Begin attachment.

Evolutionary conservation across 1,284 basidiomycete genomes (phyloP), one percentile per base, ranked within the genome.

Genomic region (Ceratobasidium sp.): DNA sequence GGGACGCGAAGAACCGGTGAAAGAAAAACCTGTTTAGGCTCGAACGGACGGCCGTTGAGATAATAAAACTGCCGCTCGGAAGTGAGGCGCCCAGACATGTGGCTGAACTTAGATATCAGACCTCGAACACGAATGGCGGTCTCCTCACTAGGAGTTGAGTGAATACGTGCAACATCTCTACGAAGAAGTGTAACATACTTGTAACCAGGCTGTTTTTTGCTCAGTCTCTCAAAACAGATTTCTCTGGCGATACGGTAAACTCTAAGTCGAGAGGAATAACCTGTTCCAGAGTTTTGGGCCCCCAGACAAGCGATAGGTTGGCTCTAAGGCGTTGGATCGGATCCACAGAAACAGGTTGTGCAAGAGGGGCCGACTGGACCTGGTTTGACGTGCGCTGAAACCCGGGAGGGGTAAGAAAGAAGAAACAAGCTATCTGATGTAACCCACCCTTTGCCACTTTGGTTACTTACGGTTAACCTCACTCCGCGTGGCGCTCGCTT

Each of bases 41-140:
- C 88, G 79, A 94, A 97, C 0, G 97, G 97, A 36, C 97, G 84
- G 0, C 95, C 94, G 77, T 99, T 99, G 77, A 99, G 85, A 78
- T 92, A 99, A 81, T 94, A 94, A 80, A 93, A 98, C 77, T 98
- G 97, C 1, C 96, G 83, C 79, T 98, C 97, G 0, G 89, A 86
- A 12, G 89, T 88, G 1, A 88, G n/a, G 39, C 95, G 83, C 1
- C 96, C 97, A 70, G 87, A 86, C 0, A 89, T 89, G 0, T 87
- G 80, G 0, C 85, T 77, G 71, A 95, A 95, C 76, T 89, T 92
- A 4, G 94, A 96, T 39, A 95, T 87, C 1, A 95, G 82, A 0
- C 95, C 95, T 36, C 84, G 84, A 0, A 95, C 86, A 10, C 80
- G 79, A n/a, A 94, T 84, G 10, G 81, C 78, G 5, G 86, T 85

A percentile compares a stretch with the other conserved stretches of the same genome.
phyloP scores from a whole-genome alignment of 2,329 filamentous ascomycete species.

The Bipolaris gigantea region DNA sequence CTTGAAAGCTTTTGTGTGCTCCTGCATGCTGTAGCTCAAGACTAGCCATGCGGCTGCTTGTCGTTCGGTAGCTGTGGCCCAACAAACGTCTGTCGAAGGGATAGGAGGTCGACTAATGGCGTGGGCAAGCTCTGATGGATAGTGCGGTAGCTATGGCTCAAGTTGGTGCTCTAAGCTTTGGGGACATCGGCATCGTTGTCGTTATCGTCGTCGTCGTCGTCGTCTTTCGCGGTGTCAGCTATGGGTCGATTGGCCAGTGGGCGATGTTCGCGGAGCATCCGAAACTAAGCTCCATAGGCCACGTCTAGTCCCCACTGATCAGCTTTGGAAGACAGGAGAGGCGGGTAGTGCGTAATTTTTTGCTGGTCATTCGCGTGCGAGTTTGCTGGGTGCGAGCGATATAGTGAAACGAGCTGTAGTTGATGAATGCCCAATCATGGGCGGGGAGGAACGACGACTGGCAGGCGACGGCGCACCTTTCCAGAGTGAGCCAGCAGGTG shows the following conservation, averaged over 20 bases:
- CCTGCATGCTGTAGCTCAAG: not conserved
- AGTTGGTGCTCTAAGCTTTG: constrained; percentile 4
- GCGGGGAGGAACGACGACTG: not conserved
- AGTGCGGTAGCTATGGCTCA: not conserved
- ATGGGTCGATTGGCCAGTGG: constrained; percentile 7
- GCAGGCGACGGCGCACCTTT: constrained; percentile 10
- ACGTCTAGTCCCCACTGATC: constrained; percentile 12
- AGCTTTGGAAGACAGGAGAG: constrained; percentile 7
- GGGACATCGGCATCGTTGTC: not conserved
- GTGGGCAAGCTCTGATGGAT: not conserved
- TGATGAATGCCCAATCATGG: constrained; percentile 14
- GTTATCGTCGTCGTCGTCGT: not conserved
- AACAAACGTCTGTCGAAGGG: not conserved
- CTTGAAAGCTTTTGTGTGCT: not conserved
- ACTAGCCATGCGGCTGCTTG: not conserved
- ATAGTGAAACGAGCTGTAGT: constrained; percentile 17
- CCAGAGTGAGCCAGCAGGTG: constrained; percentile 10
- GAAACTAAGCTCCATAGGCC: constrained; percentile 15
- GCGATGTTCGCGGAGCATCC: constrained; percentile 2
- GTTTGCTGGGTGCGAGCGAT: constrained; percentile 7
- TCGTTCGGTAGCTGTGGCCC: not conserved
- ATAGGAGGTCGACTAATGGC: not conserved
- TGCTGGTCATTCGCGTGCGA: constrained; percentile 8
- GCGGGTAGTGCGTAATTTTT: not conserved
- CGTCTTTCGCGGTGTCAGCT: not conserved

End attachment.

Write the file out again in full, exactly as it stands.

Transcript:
Evolutionary conservation across 1,284 basidiomycete genomes (phyloP), one percentile per base, ranked within the genome.

Genomic region (Ceratobasidium sp.): DNA sequence GGGACGCGAAGAACCGGTGAAAGAAAAACCTGTTTAGGCTCGAACGGACGGCCGTTGAGATAATAAAACTGCCGCTCGGAAGTGAGGCGCCCAGACATGTGGCTGAACTTAGATATCAGACCTCGAACACGAATGGCGGTCTCCTCACTAGGAGTTGAGTGAATACGTGCAACATCTCTACGAAGAAGTGTAACATACTTGTAACCAGGCTGTTTTTTGCTCAGTCTCTCAAAACAGATTTCTCTGGCGATACGGTAAACTCTAAGTCGAGAGGAATAACCTGTTCCAGAGTTTTGGGCCCCCAGACAAGCGATAGGTTGGCTCTAAGGCGTTGGATCGGATCCACAGAAACAGGTTGTGCAAGAGGGGCCGACTGGACCTGGTTTGACGTGCGCTGAAACCCGGGAGGGGTAAGAAAGAAGAAACAAGCTATCTGATGTAACCCACCCTTTGCCACTTTGGTTACTTACGGTTAACCTCACTCCGCGTGGCGCTCGCTT

Each of bases 41-140:
- C 88, G 79, A 94, A 97, C 0, G 97, G 97, A 36, C 97, G 84
- G 0, C 95, C 94, G 77, T 99, T 99, G 77, A 99, G 85, A 78
- T 92, A 99, A 81, T 94, A 94, A 80, A 93, A 98, C 77, T 98
- G 97, C 1, C 96, G 83, C 79, T 98, C 97, G 0, G 89, A 86
- A 12, G 89, T 88, G 1, A 88, G n/a, G 39, C 95, G 83, C 1
- C 96, C 97, A 70, G 87, A 86, C 0, A 89, T 89, G 0, T 87
- G 80, G 0, C 85, T 77, G 71, A 95, A 95, C 76, T 89, T 92
- A 4, G 94, A 96, T 39, A 95, T 87, C 1, A 95, G 82, A 0
- C 95, C 95, T 36, C 84, G 84, A 0, A 95, C 86, A 10, C 80
- G 79, A n/a, A 94, T 84, G 10, G 81, C 78, G 5, G 86, T 85

A percentile compares a stretch with the other conserved stretches of the same genome.
phyloP scores from a whole-genome alignment of 2,329 filamentous ascomycete species.

The Bipolaris gigantea region DNA sequence CTTGAAAGCTTTTGTGTGCTCCTGCATGCTGTAGCTCAAGACTAGCCATGCGGCTGCTTGTCGTTCGGTAGCTGTGGCCCAACAAACGTCTGTCGAAGGGATAGGAGGTCGACTAATGGCGTGGGCAAGCTCTGATGGATAGTGCGGTAGCTATGGCTCAAGTTGGTGCTCTAAGCTTTGGGGACATCGGCATCGTTGTCGTTATCGTCGTCGTCGTCGTCGTCTTTCGCGGTGTCAGCTATGGGTCGATTGGCCAGTGGGCGATGTTCGCGGAGCATCCGAAACTAAGCTCCATAGGCCACGTCTAGTCCCCACTGATCAGCTTTGGAAGACAGGAGAGGCGGGTAGTGCGTAATTTTTTGCTGGTCATTCGCGTGCGAGTTTGCTGGGTGCGAGCGATATAGTGAAACGAGCTGTAGTTGATGAATGCCCAATCATGGGCGGGGAGGAACGACGACTGGCAGGCGACGGCGCACCTTTCCAGAGTGAGCCAGCAGGTG shows the following conservation, averaged over 20 bases:
- CCTGCATGCTGTAGCTCAAG: not conserved
- AGTTGGTGCTCTAAGCTTTG: constrained; percentile 4
- GCGGGGAGGAACGACGACTG: not conserved
- AGTGCGGTAGCTATGGCTCA: not conserved
- ATGGGTCGATTGGCCAGTGG: constrained; percentile 7
- GCAGGCGACGGCGCACCTTT: constrained; percentile 10
- ACGTCTAGTCCCCACTGATC: constrained; percentile 12
- AGCTTTGGAAGACAGGAGAG: constrained; percentile 7
- GGGACATCGGCATCGTTGTC: not conserved
- GTGGGCAAGCTCTGATGGAT: not conserved
- TGATGAATGCCCAATCATGG: constrained; percentile 14
- GTTATCGTCGTCGTCGTCGT: not conserved
- AACAAACGTCTGTCGAAGGG: not conserved
- CTTGAAAGCTTTTGTGTGCT: not conserved
- ACTAGCCATGCGGCTGCTTG: not conserved
- ATAGTGAAACGAGCTGTAGT: constrained; percentile 17
- CCAGAGTGAGCCAGCAGGTG: constrained; percentile 10
- GAAACTAAGCTCCATAGGCC: constrained; percentile 15
- GCGATGTTCGCGGAGCATCC: constrained; percentile 2
- GTTTGCTGGGTGCGAGCGAT: constrained; percentile 7
- TCGTTCGGTAGCTGTGGCCC: not conserved
- ATAGGAGGTCGACTAATGGC: not conserved
- TGCTGGTCATTCGCGTGCGA: constrained; percentile 8
- GCGGGTAGTGCGTAATTTTT: not conserved
- CGTCTTTCGCGGTGTCAGCT: not conserved